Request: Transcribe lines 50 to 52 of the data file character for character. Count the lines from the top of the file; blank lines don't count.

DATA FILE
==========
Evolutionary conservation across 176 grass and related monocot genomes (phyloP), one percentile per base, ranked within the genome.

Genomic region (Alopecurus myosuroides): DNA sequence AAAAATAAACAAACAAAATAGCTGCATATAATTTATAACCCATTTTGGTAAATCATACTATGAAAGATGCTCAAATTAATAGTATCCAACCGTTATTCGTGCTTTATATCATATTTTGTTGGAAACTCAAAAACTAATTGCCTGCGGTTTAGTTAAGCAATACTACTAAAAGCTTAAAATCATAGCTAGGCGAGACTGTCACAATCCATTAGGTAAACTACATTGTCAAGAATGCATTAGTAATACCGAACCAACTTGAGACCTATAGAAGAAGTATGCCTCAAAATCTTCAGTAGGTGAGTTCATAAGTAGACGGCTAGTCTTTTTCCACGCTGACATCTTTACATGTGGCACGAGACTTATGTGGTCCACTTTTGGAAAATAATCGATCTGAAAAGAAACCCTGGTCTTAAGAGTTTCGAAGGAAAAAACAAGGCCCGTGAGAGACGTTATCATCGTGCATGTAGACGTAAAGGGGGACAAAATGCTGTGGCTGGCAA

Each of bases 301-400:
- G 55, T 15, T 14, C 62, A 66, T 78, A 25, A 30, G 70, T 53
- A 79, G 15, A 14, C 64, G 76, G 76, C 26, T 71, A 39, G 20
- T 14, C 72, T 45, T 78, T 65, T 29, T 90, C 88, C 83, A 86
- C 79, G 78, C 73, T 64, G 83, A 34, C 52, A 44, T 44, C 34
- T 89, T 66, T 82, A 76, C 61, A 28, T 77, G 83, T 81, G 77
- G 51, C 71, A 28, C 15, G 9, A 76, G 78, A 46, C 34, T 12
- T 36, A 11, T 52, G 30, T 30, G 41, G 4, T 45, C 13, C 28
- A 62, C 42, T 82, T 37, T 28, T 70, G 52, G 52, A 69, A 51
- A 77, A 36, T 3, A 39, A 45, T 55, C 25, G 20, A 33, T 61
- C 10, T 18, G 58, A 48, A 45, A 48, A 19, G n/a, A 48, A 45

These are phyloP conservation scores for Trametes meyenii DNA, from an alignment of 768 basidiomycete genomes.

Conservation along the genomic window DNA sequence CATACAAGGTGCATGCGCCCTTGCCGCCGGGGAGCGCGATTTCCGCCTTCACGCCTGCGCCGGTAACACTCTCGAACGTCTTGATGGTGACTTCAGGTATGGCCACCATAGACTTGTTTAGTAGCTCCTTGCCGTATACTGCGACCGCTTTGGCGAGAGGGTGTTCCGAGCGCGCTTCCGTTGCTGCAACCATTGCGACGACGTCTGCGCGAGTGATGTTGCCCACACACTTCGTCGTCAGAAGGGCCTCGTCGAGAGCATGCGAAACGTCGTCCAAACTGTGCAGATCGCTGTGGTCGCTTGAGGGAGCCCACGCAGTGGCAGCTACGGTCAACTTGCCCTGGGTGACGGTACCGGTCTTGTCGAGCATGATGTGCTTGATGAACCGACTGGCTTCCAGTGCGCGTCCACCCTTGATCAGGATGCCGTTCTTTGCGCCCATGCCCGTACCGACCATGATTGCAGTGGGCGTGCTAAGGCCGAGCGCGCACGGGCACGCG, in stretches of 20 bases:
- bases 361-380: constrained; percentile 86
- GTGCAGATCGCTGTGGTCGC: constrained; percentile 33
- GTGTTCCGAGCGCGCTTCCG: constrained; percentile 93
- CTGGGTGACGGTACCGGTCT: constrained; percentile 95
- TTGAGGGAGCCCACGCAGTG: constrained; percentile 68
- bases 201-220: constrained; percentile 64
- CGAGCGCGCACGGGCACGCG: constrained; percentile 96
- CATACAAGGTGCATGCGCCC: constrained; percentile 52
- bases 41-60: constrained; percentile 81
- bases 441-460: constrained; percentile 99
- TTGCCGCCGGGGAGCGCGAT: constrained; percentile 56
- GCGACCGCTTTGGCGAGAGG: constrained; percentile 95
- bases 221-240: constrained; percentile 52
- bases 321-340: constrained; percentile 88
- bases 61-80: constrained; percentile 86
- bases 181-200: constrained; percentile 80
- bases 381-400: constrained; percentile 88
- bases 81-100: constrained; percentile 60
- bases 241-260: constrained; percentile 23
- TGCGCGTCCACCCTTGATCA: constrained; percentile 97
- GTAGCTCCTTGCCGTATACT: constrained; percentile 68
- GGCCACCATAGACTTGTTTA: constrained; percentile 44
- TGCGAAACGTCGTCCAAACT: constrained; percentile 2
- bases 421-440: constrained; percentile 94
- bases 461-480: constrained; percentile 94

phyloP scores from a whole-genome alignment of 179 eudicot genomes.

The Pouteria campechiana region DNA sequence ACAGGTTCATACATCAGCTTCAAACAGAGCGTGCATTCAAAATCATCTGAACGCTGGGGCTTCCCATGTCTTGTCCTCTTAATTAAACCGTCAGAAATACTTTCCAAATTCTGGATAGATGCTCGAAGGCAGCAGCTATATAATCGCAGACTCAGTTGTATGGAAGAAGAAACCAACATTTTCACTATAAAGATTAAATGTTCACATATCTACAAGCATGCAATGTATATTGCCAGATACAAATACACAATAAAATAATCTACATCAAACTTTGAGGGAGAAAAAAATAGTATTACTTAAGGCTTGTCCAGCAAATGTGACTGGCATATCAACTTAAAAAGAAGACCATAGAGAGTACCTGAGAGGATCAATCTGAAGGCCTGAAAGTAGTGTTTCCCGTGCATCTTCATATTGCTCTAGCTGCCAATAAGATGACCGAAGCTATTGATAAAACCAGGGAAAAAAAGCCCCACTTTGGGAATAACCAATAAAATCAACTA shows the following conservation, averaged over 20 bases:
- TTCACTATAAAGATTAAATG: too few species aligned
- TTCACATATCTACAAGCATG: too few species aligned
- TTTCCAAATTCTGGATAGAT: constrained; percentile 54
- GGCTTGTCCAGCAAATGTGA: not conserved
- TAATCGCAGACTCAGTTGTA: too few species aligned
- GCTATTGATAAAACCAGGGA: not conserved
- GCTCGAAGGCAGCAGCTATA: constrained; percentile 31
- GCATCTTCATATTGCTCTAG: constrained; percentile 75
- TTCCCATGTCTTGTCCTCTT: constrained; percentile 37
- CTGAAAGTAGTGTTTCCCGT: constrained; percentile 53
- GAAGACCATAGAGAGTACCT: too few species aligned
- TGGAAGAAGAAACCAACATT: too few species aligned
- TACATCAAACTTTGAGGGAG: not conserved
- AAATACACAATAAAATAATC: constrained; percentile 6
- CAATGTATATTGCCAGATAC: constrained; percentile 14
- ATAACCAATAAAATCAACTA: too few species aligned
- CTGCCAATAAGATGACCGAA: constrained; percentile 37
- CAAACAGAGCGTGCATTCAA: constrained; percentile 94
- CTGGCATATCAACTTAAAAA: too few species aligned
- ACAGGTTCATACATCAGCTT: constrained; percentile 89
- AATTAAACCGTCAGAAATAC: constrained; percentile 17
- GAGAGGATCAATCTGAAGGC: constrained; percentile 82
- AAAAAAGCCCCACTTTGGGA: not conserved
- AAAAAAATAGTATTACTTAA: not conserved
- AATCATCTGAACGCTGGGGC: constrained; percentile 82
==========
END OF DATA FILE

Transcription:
- GCATCTTCATATTGCTCTAG: constrained; percentile 75
- TTCCCATGTCTTGTCCTCTT: constrained; percentile 37
- CTGAAAGTAGTGTTTCCCGT: constrained; percentile 53